Three of the year’s best films were directed by women at the top of their game, showing remarkable cinematic dexterity
If there's one consistent aspect about Arab cinema, it is its persistent lack of consistency. Coming on the heels of 2016 that saw the likes of Clash, Tramontane, Hedi and The Best of Us storming the world’s biggest film fests, 2017, by comparison, feels like a letdown.
Thanks to the refugee crisis and the ascendance of the right in Europe and the US, Arab films continue to be the flavour of the week, becoming a regular fixture in the world’s top art-house film markets and garnering unprecedented attention from international press.
This year, the vast majority of debutant Arab films were greeted with less enthusiasm by festivals and press alike. Torn between the desire for formal innovation and the fetishistic western demands for habitual political stories, Arab cinema, once again, caved in to the latter, churning out yet another crop of pictures revolving around the same familiar themes: war and armed conflicts, subjection of women, immigration and western exile, and poverty porn.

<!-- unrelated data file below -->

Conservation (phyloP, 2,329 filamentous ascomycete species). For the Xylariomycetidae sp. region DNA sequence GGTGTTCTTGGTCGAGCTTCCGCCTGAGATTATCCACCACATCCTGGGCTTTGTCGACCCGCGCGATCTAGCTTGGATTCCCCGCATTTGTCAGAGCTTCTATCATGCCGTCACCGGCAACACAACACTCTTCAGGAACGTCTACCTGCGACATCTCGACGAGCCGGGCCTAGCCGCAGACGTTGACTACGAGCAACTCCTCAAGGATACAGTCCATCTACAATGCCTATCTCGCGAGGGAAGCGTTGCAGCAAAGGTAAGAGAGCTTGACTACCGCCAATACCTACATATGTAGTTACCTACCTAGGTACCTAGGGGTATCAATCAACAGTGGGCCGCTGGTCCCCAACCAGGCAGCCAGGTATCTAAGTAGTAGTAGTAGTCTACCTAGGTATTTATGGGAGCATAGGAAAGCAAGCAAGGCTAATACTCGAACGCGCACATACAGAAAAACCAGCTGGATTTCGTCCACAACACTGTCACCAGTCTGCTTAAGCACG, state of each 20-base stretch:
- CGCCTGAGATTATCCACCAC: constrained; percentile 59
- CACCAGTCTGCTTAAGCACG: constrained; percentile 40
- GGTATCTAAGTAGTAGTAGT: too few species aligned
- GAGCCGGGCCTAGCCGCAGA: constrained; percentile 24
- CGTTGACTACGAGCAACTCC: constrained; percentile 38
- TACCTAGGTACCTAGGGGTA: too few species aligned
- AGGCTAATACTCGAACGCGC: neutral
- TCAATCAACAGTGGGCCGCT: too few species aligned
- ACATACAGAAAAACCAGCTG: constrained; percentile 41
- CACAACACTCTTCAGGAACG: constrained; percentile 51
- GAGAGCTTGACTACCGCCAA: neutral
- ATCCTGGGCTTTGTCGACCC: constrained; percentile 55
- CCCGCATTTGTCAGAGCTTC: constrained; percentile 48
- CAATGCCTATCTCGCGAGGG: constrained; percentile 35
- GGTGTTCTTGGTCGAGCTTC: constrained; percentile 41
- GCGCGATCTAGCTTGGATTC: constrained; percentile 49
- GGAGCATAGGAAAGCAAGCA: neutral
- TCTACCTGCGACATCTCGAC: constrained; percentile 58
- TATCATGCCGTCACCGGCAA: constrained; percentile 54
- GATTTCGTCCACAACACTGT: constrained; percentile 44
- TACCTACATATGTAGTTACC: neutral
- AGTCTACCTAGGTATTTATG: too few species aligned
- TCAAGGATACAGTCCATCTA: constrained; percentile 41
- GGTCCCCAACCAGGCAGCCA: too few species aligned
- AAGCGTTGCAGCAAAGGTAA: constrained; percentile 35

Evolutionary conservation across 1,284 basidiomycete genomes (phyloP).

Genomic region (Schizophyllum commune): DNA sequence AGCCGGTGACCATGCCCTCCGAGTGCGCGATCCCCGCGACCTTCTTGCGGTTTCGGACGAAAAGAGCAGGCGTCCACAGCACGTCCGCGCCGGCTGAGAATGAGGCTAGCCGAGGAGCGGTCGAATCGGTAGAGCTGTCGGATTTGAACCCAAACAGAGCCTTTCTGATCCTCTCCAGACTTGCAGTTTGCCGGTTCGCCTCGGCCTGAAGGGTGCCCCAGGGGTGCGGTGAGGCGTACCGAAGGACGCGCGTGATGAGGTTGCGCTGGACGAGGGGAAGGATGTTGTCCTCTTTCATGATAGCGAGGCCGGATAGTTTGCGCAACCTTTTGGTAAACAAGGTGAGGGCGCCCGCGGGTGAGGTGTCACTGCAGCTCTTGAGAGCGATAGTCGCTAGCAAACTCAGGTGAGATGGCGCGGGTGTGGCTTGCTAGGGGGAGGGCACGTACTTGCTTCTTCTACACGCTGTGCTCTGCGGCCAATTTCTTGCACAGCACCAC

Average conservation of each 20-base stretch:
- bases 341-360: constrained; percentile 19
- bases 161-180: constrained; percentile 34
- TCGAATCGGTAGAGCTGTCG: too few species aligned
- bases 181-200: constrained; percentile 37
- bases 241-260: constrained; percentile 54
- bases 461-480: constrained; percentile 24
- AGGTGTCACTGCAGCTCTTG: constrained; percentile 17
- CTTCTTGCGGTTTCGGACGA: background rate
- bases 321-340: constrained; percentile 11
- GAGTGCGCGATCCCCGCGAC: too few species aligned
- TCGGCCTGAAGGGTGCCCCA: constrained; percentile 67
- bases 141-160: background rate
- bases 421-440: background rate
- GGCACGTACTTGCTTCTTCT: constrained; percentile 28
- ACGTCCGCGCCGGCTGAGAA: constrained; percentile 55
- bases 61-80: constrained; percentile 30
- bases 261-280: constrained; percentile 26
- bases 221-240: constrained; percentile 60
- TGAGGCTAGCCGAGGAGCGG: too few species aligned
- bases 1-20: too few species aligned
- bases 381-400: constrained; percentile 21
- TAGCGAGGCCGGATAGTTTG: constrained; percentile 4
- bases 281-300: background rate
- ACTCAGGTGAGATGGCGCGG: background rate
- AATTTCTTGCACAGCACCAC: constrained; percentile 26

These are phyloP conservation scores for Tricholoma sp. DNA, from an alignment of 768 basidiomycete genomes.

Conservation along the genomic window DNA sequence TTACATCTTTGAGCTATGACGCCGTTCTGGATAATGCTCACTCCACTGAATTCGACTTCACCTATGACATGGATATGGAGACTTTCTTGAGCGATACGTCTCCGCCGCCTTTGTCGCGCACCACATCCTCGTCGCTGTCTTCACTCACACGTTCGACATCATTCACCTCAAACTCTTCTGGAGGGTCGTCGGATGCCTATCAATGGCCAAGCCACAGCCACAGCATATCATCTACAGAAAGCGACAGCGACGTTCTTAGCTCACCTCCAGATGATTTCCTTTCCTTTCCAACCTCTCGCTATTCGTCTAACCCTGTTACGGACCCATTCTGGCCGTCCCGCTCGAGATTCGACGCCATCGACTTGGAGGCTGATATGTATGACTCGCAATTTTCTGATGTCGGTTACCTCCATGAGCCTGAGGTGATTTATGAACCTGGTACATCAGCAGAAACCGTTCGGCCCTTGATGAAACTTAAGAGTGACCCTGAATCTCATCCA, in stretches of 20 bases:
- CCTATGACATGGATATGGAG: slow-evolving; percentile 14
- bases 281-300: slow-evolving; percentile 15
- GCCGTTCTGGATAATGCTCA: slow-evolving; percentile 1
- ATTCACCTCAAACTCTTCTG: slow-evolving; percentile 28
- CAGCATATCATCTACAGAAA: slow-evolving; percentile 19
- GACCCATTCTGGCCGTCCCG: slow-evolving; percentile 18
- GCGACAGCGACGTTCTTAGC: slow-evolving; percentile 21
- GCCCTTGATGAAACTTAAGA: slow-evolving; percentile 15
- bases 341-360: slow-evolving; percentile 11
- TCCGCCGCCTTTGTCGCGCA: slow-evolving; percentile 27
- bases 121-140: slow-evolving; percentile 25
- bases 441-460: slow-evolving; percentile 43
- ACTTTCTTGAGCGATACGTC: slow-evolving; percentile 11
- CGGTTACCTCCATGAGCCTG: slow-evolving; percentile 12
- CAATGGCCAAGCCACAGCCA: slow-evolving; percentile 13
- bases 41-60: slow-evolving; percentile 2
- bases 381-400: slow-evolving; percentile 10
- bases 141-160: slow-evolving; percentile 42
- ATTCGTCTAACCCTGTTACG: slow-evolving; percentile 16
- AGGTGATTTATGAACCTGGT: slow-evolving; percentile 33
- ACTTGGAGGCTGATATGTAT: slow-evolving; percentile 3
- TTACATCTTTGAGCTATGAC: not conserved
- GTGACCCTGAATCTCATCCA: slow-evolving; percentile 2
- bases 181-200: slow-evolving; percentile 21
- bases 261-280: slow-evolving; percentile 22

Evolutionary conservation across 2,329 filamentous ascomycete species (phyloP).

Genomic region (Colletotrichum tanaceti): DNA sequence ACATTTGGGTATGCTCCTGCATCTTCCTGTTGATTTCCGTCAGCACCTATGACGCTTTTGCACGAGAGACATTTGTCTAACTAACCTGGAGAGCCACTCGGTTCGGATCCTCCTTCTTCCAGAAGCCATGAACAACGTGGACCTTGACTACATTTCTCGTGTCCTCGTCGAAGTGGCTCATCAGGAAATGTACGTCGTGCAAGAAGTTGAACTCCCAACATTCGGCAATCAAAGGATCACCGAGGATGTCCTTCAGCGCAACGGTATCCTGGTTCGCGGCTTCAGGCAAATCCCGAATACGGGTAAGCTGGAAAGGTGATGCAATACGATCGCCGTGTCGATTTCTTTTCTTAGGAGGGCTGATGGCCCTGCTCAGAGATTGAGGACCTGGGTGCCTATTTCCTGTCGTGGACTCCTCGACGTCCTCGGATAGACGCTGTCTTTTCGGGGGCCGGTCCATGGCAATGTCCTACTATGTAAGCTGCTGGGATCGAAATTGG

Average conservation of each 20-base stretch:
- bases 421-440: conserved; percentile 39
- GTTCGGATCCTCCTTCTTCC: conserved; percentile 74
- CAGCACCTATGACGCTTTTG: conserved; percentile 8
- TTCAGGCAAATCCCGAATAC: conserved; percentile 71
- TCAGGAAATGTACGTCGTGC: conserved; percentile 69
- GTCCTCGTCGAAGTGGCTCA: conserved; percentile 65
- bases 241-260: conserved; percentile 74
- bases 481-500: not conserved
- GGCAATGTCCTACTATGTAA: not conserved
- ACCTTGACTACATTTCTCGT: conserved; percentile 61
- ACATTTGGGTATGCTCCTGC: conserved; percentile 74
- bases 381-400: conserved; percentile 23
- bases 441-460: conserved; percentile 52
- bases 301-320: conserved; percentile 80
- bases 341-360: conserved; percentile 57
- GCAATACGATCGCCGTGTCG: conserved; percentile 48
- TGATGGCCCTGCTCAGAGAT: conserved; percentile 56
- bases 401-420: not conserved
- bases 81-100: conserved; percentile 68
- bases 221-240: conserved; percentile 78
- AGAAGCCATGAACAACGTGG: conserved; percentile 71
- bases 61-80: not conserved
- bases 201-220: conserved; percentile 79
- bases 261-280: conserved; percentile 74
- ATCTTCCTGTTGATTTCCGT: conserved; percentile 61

Censorship has tightened its grip over cinema across the region. At the same time, the blockade imposed on Qatar in June complicated funding opportunities.
Funds from the regional powerhouse cinema hub Doha Film Institute – the most active film fund in the region – have become unofficially forbidden for filmmakers in the UAE, Bahrain, Saudi Arabia and Egypt. Many of the banks in these countries have halted transactions with their Qatari counterparts and governments are closely monitoring filmmakers accepting Qatari money.
Egypt suffered the most in 2017 with a perceptibly reduced festival participation and dwindling in production of independent film.
Gulf cinema continued its futile attempts in producing homegrown social dramas, to negligible results; while Tunisian cinema - which has made enviable strides after the Jasmine Revolution - had a year to forget. Meanwhile, a new brave wave of gay cinema began to emerge, particularly in Lebanon with films such as Anthony Chidiac’s Room for a Man and Mohamed Sabbah’s Chronic. Yet many of the released offerings lacked cohesion.